Wednesday, March 14  – The ASBers Take a Day Off

“If we are wrong, the Supreme Court is wrong.
If we are wrong, the Constitution of the United States is wrong.
If we are wrong, God Almighty is wrong”
-Dr. Martin Luther King, Jr.

The ASBers finally got a day off (well…sorta). We ended up doing another volunteer project later on in the day, but it was unrelated to Habitat.

We started the morning off slow because we FINALLY got to sleep in until 8:30 a.m. By 9:30 a.m., we were on the road with our lunches packed and music blaring. All of the ASBers headed towards Downtown Birmingham for a day at the Civil Rights Institute. There, we all had an incredibly powerful experience regarding many of the civil rights events. While I won’t spend time trying to recap all of the exhibits at the museum, I will say that being in Birmingham made everything in the museum all the more real.

For those who may be unaware, like I was, there were many bombings during the civil rights movement in the ’60s. Some of the most striking bombings included churches because most Americans, black and white alike, found churches to be safe havens away from the violence of the protests. However, in the ’60s, the 16th Street Baptist Church was bombed, killing four little girls. From the museum, we could see the church which made reading about the bombing situation invoke even stronger emotions. However, I felt the saddest today when I saw the artifacts found on one of the four little girls when she died. The case included her shoes, her bracelet, her necklace, but it also held the chunk of brick that was lodged in her head. Seeing these items made history come alive- it was no longer something we just read about in history books or see in pictures, but it was real, and it happened to actual innocent people.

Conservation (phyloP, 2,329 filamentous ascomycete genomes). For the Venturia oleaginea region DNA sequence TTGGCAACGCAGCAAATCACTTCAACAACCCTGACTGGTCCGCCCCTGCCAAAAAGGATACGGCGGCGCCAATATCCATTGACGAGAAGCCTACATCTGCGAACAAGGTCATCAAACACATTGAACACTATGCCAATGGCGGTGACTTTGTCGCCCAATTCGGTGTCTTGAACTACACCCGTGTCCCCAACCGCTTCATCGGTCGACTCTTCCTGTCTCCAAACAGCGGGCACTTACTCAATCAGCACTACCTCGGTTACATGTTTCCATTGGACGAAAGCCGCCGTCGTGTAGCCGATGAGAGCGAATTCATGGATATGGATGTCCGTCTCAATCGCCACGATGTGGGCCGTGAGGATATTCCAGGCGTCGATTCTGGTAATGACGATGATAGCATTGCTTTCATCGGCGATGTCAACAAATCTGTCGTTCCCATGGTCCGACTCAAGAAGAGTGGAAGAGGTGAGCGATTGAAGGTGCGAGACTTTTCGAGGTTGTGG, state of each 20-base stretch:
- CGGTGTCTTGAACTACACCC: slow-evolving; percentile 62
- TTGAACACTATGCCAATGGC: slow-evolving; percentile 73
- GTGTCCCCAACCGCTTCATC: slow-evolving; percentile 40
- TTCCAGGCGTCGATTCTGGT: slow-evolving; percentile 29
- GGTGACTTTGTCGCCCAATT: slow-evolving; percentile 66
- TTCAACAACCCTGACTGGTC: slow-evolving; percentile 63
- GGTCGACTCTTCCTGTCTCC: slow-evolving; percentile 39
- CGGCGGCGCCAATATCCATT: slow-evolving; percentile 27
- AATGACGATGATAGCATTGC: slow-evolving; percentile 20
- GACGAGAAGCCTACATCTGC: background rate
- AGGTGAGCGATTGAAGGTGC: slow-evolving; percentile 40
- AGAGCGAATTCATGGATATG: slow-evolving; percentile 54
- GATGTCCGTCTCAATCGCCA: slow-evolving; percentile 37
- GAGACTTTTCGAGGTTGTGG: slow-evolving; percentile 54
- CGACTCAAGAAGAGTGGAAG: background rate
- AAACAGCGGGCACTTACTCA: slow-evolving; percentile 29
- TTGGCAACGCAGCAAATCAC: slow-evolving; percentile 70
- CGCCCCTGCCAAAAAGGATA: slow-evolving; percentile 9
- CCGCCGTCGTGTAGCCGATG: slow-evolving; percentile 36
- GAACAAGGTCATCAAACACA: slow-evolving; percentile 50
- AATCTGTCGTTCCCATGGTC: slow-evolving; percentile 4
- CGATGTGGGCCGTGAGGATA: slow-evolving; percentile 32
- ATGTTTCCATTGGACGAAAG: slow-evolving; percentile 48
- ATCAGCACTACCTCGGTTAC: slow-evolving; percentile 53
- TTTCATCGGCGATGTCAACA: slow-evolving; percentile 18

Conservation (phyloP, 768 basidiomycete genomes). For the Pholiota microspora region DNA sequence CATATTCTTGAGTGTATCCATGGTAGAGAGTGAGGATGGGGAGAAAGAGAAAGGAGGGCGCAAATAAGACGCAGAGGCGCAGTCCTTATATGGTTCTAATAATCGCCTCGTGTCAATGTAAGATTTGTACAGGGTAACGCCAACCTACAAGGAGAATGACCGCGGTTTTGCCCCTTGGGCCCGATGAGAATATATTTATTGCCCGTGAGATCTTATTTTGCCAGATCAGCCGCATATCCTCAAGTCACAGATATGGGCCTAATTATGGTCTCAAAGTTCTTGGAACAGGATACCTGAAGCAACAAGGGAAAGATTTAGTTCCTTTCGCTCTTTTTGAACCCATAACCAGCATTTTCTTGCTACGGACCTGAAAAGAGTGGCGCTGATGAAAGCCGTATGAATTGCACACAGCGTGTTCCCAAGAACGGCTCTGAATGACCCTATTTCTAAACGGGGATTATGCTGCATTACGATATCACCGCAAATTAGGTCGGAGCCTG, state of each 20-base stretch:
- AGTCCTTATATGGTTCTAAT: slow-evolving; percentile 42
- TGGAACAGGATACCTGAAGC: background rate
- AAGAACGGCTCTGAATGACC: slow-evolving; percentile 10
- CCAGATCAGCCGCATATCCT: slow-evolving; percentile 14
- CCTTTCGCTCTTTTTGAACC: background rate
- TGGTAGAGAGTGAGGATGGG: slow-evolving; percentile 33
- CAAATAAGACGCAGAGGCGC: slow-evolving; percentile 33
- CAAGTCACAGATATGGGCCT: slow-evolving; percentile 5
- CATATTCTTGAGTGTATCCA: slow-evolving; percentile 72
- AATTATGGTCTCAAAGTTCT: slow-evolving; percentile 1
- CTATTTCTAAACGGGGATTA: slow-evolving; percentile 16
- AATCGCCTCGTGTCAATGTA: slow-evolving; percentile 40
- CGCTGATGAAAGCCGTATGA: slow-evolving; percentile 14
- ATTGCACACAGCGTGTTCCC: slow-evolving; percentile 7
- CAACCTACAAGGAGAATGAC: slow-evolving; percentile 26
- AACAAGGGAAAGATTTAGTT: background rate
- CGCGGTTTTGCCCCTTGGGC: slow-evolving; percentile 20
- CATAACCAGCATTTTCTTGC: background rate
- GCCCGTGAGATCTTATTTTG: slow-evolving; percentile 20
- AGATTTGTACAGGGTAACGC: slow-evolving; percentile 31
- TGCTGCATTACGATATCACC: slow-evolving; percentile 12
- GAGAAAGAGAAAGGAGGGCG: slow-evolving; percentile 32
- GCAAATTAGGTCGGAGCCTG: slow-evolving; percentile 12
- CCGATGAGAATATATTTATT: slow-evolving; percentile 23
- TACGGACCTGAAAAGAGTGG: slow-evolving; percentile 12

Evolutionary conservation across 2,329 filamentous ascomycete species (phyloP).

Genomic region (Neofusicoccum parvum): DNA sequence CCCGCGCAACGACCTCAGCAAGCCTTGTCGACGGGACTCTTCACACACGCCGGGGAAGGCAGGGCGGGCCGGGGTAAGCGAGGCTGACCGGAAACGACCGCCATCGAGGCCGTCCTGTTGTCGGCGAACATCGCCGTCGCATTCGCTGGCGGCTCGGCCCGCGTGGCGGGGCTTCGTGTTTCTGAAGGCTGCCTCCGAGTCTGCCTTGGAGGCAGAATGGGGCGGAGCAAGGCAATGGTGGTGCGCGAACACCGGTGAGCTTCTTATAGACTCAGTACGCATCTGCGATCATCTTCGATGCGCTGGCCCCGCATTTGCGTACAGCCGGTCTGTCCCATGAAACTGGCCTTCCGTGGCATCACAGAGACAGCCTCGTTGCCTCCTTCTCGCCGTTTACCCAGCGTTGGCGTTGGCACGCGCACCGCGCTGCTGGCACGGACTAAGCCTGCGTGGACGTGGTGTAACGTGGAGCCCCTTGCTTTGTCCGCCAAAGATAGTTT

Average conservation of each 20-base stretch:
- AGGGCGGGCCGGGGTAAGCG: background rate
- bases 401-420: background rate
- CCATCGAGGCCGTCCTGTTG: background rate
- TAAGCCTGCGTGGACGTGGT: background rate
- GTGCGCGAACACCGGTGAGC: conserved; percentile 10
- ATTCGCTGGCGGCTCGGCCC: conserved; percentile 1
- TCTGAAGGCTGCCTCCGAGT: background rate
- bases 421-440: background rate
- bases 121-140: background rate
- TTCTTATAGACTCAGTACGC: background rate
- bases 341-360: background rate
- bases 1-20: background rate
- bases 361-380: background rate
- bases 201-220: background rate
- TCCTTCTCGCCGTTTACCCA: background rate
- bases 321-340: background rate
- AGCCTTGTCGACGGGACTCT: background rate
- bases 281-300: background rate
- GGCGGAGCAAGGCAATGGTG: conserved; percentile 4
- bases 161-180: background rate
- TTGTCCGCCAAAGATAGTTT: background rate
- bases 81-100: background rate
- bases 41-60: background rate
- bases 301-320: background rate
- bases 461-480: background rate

The ASBers were already experiencing quite a mix of emotions – sadness, hope, anger, frustration – but the Civil Rights tour did not stop there. Our next stop was the actual 16th Street Baptist Church. This experience enlightened us further on some of the scarring details regarding the bombing, but the most saddening story was actually part of the tour guide’s history. When our tour guide was in college, he lived in Atlanta, Georgia. At the church in Atlanta, Dr. Martin Luther King, Jr., was the associate minister and was scheduled to speak on the day of the Birmingham bombing. Right before speaking, he got a call in his office that told him about the bombing.

Our guide recalled that when King came out to speak, he was absolutely speechless. An eloquent man who always had something enlightening to say in every situation was speechless. Once again, King got another call which he took in his office. During this call, he was told about the four little girls. Our guide said that when King returned, he had a look of complete devastation, shock, and confusion. Our guide, 55 years later, was still choked up recalling this event. This piece of history was something that couldn’t be found in a museum, and yet, it is the part of the tour that stuck with us after we left the church.

The day wasn’t all emotionally down though. Even as we were pulling out of the museum, the ASBers were talking amongst themselves about the sadness they felt and the hope they had for the future. To improve our mood, the ASBers then went to the Birmingham Botanical Gardens where we got a short tour and began a conservation project. Even on our day off, we suited up with work gloves to pour mulch around the pathways of the fern garden in order to preserve the plants better. It felt good to give back, even if it only had a miniscule impact on the community, especially after our emotional morning.

Our night ended on a high note because it was taco night in the Habitat home. The ASBers are really becoming close-knit. The room was filled with laughter and conversation between each and every person. I’ve never met a kinder and more giving group of people and I’m honored to be able to participate in this Habitat trip with them. As for tomorrow… we’re getting back to work!

– Teagan Potter ’19

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